Banks paddles past alligators to take break in Mobile BayPublished 9:02am Saturday, September 8, 2012
By Harold Banks, Special to the Outlook
Editor’s note: This is the 17th installment in a fascinating diary chronicling a 400-mile paddle down the entire length of the Alabama River.
April 17, 2012 – Day 17
High 75, Low 57 – Rainy early then partly cloudy
Wednesday night – Mile 359 – Baron’s Inn, Fairhope
I paddle my canoe from the pier at Meaher State Park and pull into the last mile of the Blakeley River. Interstate 10 is dead ahead.
There are lots of reeds and weed beds in the lower part of the Mobile/Tensaw Delta, and in the next mile and a half I see more alligators than I’ve seen in the rest of this trip combined. There are oodles of busy aquatic birds including some I’m seeing for the first time on this trip such as little green herons and bitterns. I take some good pictures of a reddish brown crane-like bird and hope someone can identify it for me later. An osprey pair building a nest in the top of a stunted bald cypress screams at me as I intrude in their territory.
Entering big Mobile Bay for the first time in a canoe is a humbling experience. Looking to the south southwest is nothing but water as far as my eyes can see. About six miles to the west, the skyline of the City of Mobile looks ghostly through the morning haze. But the wind is gentle from the east and that has laid the waters flat along the Eastern Shore. I could not have dreamed such ideal conditions for my first venture into the bay. I resist the temptation to take a straight-line course and hug the shoreline as close as possible. I know winds here can be fickle, and after all this should be my shortest paddling day of the trip. I should easily arrive at my destination before predicted storms move in this afternoon.
There are a lot of very long piers along this heavily developed coastline, but many of them have been mostly destroyed by past storms, leaving only the pilings, which are coveted perches of the seabirds. There are not enough perches to go around, and there is constant squabbling over possession of the taller pilings with the best view. Gulls squawk angrily when I get near, but the pelicans seem almost tame.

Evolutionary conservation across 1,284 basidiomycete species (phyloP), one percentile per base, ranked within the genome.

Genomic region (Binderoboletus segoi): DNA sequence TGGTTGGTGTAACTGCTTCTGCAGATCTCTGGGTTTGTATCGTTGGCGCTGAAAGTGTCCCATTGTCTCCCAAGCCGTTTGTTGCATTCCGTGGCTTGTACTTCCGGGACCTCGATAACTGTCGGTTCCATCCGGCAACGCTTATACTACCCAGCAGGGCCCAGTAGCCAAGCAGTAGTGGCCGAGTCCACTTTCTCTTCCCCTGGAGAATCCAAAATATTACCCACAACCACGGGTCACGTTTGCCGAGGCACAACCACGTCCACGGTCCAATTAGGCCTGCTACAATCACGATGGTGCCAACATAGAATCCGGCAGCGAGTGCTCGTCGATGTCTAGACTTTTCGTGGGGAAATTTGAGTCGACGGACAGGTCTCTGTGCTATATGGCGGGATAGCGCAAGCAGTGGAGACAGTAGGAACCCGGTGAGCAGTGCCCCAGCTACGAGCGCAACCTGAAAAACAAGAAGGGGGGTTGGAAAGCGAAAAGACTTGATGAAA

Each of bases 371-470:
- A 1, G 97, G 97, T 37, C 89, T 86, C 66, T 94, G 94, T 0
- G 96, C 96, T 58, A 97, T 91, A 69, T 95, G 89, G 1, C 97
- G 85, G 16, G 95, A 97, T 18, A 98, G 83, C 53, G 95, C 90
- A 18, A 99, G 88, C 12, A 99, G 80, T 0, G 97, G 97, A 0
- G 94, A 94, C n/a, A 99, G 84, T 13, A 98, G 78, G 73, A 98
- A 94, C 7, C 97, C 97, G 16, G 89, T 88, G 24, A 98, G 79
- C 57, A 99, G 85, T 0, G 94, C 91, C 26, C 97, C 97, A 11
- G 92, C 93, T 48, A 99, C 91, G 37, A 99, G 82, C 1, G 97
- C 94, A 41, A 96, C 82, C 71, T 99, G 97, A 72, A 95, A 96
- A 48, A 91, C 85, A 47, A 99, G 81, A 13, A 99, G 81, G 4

About 9:30 a.m., the wind picks up a bit and becomes more southerly. By 10 a.m., there is a worrisome chop in the bay and ominous storm clouds are building to the west. I am thankful I don’t have too much farther to go.
At noon, I arrive at the pier of American Legion Post #199, located at the south end of Fairhope. The post commander graciously allows me to store my canoe under a pavilion at their nice private park on the bay, and I walk directly across the street to check into a small motel. This will be the first night not spent in a tent in 17 days.
I check in for two nights because I am one day ahead of schedule, and tomorrow’s weather forecast does not bode well for canoeing in the bay. Something else I do for the first time in 17 days is look in a mirror. Yikes!
I’m shocked at how gaunt I look. Although I tried to include a lot of calories in my meals and snacks, I’ve obviously been burning a lot more than I’ve consumed. Constant exposure to wind, sun, and physical strain also shows on my face.
Well, I intend to have fun making up for some of that calorie deficit over the next day and a half.
Although rain looks imminent, I make the almost two-mile walk to downtown Fairhope for a good restaurant meal and to buy a few odds and ends I would like to have. I get back to the motel just as the rain begins, and it continues for hours. I could not be luckier to have canoe, gear and self out of the weather, but I am bored.
I spread out my gear over every square inch of the motel room and clean, sort, organize and plan for the two days of paddling I have left, the two days that have concerned me most from the start.
I have a great Italian supper at nearby Gambino’s Restaurant and finish it off with a big slice of cheesecake.
I think I could get accustomed to civilized living with a little practice. I don’t set my alarm before I slide under clean, crisp sheets for the night.
Tomorrow is rest and relaxation day, and I can sleep as late as I like.